Date of Award
Doctor of Philosophy (PhD)
STEM and Professional Studies
Occupational and Technical Studies
Philip A. Reed
Calling upon principles of positive psychology, the quantitative study used structural equation modeling (SEM) to explore the relationships between teacher psychological capital (PsyCap), role ambiguity, role conflict, role overload, workplace stress, job satisfaction, job commitment, and intention to quit. Valid and reliable instruments from the literature were incorporated into a 64-item survey and distributed to 830 third through fifth grade teachers at seven northern Virginia school districts. In total, 225 complete responses were received. SEM testing rejected the exact-fit hypotheses and revealed insufficient overall fit between the study data and hypothesized models; thereby, providing no support for the proposed causal relationships. Furthermore, high unexplained variance in the models suggested unaccounted for variables in predicting teacher turnover. However, individual parameter estimates confirmed PsyCap's statistically significant relationship with satisfaction, commitment, stress, and intention to quit. Findings further supported new evidence establishing significant negative relationships between PsyCap and role conflict, ambiguity, and overload, which had not been previously studied. Additionally, the study was the first investigation of PsyCap with elementary school teachers and confirmed findings from manufacturing, engineering, service industry, and academia. The study was not without its limitations. SEM testing requires data be independent; however, teachers were nested within schools and within school districts, which increased the likelihood of type II errors. The alpha level was lowered to .01 to counter this limitation. Normality testing also indicated there was greater likelihood of multivariate non-normality, which detrimentally effects SEM fit statistics and chi-square testing. Despite strong literature support for the intention to quit measurement instrument, the reliability in this study was low enough to raise questions regarding its value to assess teacher turnover intention. Lastly, the sample size exceeded the academically accepted minimum of 200, but structural modeling benefits from a large robust data set typically in the thousands. Future studies would benefit from exploring the antecedents of PsyCap, the multilevel effects of PsyCap, the influence of workplace relationships on PsyCap and worker affect, and the impact on other desired educational outcomes.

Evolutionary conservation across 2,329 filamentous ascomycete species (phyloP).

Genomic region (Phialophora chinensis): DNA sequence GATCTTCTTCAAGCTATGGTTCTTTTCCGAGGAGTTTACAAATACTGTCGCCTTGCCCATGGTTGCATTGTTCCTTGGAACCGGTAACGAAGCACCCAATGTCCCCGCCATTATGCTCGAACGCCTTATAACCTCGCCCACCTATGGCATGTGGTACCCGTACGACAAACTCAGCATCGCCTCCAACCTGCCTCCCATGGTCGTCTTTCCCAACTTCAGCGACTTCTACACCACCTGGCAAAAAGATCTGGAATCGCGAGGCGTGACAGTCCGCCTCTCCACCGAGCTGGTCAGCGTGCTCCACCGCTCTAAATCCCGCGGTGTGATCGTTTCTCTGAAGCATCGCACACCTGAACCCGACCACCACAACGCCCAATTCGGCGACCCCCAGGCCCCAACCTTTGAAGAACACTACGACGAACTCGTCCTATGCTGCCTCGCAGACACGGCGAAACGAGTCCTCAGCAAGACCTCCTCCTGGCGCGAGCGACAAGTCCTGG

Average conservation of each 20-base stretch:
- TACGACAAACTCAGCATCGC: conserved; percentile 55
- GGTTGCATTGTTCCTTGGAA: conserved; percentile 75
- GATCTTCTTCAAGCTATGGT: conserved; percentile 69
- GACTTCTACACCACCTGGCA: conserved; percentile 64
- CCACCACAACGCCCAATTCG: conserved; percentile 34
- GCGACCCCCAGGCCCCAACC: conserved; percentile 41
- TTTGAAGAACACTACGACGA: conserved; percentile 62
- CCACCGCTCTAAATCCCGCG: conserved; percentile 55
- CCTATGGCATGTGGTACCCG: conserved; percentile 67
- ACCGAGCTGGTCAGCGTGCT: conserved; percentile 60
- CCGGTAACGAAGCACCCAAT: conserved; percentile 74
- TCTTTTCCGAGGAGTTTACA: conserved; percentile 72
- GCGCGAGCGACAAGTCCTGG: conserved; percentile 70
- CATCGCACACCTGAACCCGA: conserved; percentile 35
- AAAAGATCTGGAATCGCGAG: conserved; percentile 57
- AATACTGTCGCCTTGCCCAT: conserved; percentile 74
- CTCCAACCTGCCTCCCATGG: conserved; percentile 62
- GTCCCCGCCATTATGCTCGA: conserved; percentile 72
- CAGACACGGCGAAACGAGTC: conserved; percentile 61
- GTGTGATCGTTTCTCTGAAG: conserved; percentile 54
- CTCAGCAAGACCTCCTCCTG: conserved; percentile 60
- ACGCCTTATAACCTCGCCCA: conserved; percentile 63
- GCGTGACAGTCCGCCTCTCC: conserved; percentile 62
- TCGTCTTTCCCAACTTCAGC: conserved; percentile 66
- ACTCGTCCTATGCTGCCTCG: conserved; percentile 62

Casad, Scott S..
"Effect of Psychological Capital on Elementary Teacher Stress and Workplace Affect"
(2015). Doctor of Philosophy (PhD), Dissertation, STEM and Professional Studies, Old Dominion University, DOI: 10.25777/bcds-b685